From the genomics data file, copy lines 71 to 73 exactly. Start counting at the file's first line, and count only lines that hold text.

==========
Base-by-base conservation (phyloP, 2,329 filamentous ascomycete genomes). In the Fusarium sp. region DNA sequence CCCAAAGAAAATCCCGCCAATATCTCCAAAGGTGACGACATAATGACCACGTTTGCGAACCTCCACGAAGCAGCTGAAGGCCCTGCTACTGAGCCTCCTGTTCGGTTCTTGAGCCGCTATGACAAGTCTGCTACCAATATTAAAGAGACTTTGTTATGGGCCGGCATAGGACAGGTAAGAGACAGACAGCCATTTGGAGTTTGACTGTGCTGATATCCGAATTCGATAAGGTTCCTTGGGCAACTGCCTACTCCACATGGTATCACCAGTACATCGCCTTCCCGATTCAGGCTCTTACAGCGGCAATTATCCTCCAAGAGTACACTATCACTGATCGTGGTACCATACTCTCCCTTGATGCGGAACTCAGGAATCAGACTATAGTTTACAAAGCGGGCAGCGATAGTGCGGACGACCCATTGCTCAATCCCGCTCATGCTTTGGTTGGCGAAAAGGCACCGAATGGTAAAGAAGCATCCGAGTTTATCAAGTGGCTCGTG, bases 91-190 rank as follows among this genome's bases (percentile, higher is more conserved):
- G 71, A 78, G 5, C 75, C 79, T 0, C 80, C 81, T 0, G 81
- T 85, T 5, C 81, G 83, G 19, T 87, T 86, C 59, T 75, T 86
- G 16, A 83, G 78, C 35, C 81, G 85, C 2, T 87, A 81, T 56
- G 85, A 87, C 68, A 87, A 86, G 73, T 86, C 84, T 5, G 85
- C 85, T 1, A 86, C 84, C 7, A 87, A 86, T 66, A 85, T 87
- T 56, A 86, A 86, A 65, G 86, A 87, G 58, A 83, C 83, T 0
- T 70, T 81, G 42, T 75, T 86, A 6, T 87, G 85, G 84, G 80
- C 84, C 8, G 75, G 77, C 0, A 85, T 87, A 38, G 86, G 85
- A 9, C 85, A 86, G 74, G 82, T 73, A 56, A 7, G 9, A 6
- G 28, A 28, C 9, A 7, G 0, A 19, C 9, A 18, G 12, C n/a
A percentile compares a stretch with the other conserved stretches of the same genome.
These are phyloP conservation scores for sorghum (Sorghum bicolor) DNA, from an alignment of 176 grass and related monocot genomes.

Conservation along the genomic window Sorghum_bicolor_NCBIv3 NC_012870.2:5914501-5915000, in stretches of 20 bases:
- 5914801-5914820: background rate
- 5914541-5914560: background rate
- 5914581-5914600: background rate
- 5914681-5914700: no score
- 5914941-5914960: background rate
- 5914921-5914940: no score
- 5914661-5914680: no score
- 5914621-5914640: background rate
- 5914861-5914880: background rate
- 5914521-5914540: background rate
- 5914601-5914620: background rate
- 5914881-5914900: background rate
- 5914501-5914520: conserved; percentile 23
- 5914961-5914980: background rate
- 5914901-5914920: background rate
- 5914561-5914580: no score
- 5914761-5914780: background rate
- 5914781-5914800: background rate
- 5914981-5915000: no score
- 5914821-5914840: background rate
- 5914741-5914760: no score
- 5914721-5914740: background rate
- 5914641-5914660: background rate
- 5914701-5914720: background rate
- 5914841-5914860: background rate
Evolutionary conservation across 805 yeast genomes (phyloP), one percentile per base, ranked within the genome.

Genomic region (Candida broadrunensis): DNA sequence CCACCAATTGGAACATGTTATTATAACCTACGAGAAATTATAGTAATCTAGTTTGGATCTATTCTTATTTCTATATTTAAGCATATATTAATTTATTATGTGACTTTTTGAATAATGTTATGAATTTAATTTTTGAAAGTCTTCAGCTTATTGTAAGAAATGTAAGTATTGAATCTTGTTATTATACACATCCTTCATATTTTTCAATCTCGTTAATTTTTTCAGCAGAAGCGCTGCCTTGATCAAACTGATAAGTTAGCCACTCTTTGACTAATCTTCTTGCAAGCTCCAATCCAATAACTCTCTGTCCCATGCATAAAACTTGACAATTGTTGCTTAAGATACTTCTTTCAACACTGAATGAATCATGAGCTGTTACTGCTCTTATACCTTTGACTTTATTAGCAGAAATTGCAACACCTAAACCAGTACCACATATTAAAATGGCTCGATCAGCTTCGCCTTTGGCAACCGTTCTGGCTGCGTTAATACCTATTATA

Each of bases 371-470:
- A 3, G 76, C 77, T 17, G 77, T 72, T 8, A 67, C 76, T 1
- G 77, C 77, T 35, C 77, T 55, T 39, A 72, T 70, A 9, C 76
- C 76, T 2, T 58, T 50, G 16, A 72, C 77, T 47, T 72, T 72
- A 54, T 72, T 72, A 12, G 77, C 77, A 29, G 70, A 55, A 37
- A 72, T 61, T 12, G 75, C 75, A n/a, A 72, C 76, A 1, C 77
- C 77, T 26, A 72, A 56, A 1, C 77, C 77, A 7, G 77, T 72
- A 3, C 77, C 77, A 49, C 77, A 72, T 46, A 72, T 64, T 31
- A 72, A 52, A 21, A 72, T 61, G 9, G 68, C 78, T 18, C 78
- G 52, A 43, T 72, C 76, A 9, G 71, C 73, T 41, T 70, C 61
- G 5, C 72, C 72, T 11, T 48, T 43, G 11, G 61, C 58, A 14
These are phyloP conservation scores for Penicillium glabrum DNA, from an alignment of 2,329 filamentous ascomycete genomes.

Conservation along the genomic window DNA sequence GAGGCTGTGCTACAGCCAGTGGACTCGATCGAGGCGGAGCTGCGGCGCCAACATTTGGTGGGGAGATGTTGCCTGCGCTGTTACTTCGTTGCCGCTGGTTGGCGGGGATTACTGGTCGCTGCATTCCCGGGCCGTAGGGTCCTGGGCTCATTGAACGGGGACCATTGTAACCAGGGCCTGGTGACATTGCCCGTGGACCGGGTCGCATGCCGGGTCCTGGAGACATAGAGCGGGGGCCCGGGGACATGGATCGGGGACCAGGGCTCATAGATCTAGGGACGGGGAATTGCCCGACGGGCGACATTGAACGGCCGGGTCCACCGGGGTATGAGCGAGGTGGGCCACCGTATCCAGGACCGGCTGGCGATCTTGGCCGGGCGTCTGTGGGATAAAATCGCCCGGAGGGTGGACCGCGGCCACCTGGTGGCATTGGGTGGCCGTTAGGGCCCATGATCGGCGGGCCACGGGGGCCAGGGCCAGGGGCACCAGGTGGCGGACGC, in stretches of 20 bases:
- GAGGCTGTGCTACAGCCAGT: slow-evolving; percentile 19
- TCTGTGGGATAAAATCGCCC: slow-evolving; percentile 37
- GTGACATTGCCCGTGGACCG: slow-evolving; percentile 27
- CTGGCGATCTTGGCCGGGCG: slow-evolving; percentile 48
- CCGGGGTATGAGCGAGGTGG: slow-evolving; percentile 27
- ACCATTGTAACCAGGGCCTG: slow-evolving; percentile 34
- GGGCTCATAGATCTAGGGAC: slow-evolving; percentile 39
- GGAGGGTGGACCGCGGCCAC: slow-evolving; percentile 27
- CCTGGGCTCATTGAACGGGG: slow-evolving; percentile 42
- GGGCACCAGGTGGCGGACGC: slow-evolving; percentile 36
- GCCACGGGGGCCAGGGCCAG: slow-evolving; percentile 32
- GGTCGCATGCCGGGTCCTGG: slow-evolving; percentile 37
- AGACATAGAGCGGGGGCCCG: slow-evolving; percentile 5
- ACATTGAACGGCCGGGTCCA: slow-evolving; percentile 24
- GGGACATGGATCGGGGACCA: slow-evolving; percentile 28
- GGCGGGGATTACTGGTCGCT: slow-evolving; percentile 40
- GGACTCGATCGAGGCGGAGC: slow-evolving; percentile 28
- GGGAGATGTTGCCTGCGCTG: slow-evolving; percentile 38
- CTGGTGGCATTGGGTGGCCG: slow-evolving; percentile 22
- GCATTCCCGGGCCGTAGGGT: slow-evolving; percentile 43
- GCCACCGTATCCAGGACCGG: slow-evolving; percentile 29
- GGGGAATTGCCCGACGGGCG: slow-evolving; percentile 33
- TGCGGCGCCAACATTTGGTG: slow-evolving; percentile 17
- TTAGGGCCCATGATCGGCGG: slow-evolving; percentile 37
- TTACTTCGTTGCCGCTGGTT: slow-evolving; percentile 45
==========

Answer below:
- GGACTCGATCGAGGCGGAGC: slow-evolving; percentile 28
- GGGAGATGTTGCCTGCGCTG: slow-evolving; percentile 38
- CTGGTGGCATTGGGTGGCCG: slow-evolving; percentile 22